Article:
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Before 2017, a total of five notices to attend the Bhopal Chief Judicial Magistrate’s Court (CJM) were served on Dow Chemical. The US multinational chemical corporation is required to explain why its wholly-owned subsidiary, the Union Carbide Corporation, has never appeared before the court to answer the criminal charges of culpable homicide which remain outstanding 32 years after the disaster.
None of the American accused have ever shown for trial to face charges in connection with the disaster and apparent violations of a bilateral Mutual Legal Assistance Treaty, on the part of the US Government, had been preventing due process being exercised with every notice sent from Bhopal stalled with the US Department of Justice.
But, in January 2017, the CJM in Bhopal, issued summons directly, via email, to Amy Wilson, corporate secretary of Dow. Ms. Wilson did not attend the court and neither did she attend a second hearing to which she was summoned. A third summons was issued, requiring Ms.Wilson to attend court in Bhopal on the 15th November 2017, but this has been postponed until the 15th December.
Audrey Gaughran, Amnesty International’s Director for Global Issues, said: “The time has come for Dow to appear in an Indian court and account for the failure of its wholly-owned subsidiary, Union Carbide, to respond to the criminal charges against it.”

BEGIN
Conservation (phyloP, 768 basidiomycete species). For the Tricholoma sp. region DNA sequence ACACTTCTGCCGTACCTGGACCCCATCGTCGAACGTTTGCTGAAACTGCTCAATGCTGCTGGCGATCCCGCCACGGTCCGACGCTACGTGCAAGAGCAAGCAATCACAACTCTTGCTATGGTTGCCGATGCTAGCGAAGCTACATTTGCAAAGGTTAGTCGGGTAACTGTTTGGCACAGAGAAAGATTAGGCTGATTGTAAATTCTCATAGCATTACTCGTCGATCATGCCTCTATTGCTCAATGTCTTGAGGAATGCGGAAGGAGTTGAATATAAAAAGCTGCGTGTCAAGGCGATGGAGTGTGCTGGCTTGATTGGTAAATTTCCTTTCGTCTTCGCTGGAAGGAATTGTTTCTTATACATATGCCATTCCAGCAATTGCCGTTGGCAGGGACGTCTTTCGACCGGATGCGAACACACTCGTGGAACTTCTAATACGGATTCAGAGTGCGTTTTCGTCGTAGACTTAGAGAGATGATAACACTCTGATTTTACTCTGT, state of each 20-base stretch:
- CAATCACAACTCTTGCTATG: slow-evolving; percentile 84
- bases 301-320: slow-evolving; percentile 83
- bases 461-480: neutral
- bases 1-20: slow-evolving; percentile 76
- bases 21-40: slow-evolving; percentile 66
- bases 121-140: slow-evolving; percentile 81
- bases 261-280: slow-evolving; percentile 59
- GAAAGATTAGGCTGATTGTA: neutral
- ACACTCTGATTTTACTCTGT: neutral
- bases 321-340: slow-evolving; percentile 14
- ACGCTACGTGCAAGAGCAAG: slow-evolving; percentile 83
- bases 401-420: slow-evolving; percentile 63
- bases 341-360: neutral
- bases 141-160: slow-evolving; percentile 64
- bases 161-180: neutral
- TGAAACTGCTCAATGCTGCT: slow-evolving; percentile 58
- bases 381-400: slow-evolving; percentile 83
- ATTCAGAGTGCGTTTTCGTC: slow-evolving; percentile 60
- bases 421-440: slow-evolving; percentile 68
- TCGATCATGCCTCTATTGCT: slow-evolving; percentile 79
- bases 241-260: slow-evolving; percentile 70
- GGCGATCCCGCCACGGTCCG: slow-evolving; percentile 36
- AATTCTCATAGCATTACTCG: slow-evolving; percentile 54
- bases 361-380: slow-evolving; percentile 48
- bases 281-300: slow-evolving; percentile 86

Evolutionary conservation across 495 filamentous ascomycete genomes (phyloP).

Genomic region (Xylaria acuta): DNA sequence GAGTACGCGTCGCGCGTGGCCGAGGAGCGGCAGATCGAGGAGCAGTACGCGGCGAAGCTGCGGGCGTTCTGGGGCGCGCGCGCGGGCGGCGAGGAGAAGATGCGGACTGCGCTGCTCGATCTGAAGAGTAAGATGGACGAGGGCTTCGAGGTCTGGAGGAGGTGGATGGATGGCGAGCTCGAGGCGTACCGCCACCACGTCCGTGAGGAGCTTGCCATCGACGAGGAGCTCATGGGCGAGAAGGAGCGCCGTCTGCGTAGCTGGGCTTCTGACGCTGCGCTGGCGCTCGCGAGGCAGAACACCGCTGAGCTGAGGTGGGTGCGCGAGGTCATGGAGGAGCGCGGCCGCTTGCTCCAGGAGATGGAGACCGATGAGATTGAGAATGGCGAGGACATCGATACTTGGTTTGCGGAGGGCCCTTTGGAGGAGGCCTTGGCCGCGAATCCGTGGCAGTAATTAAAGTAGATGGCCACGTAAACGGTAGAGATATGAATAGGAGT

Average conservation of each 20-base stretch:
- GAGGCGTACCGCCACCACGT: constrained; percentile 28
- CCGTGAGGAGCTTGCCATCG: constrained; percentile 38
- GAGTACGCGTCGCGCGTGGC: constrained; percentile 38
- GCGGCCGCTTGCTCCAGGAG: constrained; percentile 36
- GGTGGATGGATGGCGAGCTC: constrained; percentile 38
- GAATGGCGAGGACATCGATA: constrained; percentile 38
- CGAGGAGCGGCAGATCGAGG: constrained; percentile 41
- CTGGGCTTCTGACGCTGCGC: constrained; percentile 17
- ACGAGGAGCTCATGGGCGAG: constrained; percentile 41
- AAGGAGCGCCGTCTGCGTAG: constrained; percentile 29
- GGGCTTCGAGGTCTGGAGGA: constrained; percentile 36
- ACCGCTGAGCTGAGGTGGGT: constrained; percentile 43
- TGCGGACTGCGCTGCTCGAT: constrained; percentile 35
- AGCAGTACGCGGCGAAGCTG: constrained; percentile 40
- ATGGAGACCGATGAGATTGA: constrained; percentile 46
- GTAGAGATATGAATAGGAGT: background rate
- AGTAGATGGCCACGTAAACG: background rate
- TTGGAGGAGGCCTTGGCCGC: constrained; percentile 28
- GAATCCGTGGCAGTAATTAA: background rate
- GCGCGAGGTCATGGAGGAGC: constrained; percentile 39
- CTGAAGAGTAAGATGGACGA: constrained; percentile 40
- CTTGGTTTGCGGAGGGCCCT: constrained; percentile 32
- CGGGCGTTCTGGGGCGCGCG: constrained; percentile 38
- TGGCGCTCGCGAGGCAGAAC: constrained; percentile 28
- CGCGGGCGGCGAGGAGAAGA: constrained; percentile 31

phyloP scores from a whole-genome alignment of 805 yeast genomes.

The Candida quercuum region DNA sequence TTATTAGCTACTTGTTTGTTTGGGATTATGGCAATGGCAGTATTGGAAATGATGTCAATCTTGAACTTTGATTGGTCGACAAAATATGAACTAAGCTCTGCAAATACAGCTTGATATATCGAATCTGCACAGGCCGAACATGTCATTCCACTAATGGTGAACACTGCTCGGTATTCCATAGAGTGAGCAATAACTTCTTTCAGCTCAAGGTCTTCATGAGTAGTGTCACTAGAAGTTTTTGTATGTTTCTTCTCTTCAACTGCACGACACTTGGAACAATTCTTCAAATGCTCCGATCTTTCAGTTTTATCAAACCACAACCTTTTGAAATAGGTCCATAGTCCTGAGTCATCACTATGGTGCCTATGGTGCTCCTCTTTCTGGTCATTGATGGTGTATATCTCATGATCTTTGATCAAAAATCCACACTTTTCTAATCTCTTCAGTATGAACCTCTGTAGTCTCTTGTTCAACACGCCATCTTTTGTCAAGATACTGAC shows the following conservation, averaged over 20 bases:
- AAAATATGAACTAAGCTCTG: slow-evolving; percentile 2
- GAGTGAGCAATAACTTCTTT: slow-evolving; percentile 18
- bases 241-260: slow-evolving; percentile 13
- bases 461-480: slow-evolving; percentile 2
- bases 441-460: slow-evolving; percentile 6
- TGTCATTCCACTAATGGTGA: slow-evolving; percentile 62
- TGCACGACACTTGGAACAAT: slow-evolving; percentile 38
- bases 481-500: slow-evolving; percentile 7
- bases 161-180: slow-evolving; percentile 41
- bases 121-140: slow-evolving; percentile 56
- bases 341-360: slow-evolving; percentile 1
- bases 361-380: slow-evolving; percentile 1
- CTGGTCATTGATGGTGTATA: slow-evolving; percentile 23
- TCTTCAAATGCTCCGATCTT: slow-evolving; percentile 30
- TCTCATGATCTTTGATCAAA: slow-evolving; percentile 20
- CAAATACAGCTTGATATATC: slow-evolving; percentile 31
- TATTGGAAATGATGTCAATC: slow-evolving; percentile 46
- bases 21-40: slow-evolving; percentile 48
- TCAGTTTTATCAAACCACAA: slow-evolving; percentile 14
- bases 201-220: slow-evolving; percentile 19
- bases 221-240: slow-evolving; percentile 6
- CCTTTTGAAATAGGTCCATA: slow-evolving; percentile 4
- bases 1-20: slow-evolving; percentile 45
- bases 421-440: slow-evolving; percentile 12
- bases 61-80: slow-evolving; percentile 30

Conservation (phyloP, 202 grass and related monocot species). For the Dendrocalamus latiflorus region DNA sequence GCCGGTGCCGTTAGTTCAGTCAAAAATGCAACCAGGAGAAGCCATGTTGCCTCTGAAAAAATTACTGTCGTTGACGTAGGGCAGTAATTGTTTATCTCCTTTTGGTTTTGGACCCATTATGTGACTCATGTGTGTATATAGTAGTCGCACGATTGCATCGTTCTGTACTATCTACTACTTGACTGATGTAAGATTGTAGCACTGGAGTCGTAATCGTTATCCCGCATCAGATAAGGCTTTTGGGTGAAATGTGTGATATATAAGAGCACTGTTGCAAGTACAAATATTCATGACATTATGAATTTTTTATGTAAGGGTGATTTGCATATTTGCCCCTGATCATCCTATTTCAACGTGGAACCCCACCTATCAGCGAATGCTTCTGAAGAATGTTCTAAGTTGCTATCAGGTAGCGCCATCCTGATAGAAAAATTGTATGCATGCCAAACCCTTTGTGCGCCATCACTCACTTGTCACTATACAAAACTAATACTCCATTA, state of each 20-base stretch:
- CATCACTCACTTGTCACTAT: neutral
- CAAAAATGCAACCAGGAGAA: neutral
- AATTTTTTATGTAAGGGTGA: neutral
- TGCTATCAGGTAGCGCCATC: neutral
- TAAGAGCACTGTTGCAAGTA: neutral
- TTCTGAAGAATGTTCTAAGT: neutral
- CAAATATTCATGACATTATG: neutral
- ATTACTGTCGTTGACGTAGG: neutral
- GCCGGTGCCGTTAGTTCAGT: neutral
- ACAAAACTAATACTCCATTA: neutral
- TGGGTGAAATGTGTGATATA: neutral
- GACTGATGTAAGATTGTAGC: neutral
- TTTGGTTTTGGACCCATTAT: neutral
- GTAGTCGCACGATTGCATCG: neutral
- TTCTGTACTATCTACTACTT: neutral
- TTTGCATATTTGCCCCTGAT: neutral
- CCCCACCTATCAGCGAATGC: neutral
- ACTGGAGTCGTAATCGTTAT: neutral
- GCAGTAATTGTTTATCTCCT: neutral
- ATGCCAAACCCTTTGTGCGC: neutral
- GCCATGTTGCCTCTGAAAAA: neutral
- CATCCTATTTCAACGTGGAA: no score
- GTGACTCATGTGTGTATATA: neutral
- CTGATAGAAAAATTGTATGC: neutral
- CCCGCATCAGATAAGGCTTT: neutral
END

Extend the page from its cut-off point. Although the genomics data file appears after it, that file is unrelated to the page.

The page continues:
Earlier this year, a New York class action, based on claims initiated by Bhopal residents, appears to have reached the end of the road in what can only be described as controversial circumstances, when a New York Court of Appeals rejected a petition for rehearing without a single comment.
The experience has left behind the sense of a judicial process highly affected by the politics of multinational commerce. The lawsuit “has not been treated like other pollution cases”, asserted legal NGO Earthrights, which worked with survivor plaintiffs on the case, “and the courts have ignored legal doctrines that should establish Union Carbide’s responsibility.”
Campaigners remain confident that legal redress may still remain possible in the criminal courts whilst a hearing is expected to be announced imminently for an Indian Government curative petition aiming to address what the Indian Government describes as the ‘gross inadequacy’ of the 1989 settlement with UCC which resulted in an ‘irremediable injustice’.
If things go the way of the disaster survivors, in the curative petition, then Dow Chemical may find itself liable for anything up to $8billion.
Bhopal-related court cases in which Dow or Union Carbide are involved:
History of Sahu II NY class action: http://bhopal.org/sahu-ii/
History of Bano, Sahu I & II class actions: http://bhopal.org/brief-history-of-the-three-class-actions/
A flawed legal defence: http://bhopal.org/dows-flawed-legal-defence-exposed